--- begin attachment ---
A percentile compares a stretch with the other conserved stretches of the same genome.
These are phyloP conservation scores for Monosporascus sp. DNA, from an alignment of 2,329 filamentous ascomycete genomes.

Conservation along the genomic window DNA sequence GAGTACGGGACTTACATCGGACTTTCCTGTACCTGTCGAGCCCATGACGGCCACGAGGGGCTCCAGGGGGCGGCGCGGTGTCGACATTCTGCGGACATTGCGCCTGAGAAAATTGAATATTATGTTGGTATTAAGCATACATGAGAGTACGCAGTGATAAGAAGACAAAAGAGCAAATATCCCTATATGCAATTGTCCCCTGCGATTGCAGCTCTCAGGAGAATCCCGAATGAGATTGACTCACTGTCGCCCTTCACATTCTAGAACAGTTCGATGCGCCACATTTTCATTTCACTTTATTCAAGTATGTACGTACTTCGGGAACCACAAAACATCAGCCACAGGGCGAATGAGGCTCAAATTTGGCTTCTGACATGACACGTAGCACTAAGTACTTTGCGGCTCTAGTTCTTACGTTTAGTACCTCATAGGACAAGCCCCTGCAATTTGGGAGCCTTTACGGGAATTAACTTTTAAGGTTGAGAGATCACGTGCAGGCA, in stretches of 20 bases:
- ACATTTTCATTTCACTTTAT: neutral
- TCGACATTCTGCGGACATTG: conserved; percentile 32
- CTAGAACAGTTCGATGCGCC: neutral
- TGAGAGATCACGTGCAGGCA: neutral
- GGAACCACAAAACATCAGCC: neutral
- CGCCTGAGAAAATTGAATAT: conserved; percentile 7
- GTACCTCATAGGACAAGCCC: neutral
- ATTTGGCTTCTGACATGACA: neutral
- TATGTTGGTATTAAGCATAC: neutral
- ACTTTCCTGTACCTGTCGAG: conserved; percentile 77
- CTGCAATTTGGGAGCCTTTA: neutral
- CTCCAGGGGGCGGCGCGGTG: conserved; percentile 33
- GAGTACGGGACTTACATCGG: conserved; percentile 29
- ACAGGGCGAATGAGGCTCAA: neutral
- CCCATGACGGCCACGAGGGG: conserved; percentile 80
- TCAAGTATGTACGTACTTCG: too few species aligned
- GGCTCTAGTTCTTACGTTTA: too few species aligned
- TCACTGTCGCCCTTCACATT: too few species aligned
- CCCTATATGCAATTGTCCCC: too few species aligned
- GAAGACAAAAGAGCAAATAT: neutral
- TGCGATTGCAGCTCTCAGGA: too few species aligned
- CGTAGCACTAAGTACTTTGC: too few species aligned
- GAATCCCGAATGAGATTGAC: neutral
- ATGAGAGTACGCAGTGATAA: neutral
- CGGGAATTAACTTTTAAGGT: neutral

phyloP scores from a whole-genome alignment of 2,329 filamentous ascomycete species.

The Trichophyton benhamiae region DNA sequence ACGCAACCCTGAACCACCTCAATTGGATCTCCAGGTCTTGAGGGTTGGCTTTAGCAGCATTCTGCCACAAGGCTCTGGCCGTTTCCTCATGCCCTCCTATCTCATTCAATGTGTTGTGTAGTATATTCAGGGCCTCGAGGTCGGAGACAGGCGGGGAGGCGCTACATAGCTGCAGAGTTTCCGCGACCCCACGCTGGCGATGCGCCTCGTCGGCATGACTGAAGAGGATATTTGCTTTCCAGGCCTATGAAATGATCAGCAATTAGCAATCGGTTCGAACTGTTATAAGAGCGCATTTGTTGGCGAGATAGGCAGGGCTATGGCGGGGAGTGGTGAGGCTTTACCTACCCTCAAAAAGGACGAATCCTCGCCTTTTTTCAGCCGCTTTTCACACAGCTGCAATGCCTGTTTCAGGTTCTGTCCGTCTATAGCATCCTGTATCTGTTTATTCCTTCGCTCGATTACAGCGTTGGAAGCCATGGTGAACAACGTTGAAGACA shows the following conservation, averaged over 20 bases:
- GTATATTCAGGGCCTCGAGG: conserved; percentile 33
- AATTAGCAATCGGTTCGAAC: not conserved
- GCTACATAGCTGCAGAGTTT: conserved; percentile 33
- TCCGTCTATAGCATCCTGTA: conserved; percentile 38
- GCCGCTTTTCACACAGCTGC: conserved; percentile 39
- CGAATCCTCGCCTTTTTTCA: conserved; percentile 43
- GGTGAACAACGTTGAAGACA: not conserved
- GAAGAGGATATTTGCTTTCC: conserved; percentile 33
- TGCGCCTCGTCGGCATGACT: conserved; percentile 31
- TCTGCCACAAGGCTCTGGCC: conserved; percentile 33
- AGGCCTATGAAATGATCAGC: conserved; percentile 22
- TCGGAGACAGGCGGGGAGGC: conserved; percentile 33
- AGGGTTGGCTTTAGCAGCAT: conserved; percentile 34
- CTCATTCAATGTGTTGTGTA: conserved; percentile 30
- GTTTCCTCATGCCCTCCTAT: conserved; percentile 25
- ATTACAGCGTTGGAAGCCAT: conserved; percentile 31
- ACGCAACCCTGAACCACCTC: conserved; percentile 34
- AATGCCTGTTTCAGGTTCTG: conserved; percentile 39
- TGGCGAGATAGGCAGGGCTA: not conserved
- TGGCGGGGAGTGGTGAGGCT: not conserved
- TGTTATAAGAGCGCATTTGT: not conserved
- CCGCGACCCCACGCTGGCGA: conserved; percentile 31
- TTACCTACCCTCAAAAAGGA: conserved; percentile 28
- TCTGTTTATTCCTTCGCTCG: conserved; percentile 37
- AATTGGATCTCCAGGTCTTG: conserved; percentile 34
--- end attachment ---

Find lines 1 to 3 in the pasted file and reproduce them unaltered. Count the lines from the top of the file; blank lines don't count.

A percentile compares a stretch with the other conserved stretches of the same genome.
These are phyloP conservation scores for Monosporascus sp. DNA, from an alignment of 2,329 filamentous ascomycete genomes.

Conservation along the genomic window DNA sequence GAGTACGGGACTTACATCGGACTTTCCTGTACCTGTCGAGCCCATGACGGCCACGAGGGGCTCCAGGGGGCGGCGCGGTGTCGACATTCTGCGGACATTGCGCCTGAGAAAATTGAATATTATGTTGGTATTAAGCATACATGAGAGTACGCAGTGATAAGAAGACAAAAGAGCAAATATCCCTATATGCAATTGTCCCCTGCGATTGCAGCTCTCAGGAGAATCCCGAATGAGATTGACTCACTGTCGCCCTTCACATTCTAGAACAGTTCGATGCGCCACATTTTCATTTCACTTTATTCAAGTATGTACGTACTTCGGGAACCACAAAACATCAGCCACAGGGCGAATGAGGCTCAAATTTGGCTTCTGACATGACACGTAGCACTAAGTACTTTGCGGCTCTAGTTCTTACGTTTAGTACCTCATAGGACAAGCCCCTGCAATTTGGGAGCCTTTACGGGAATTAACTTTTAAGGTTGAGAGATCACGTGCAGGCA, in stretches of 20 bases: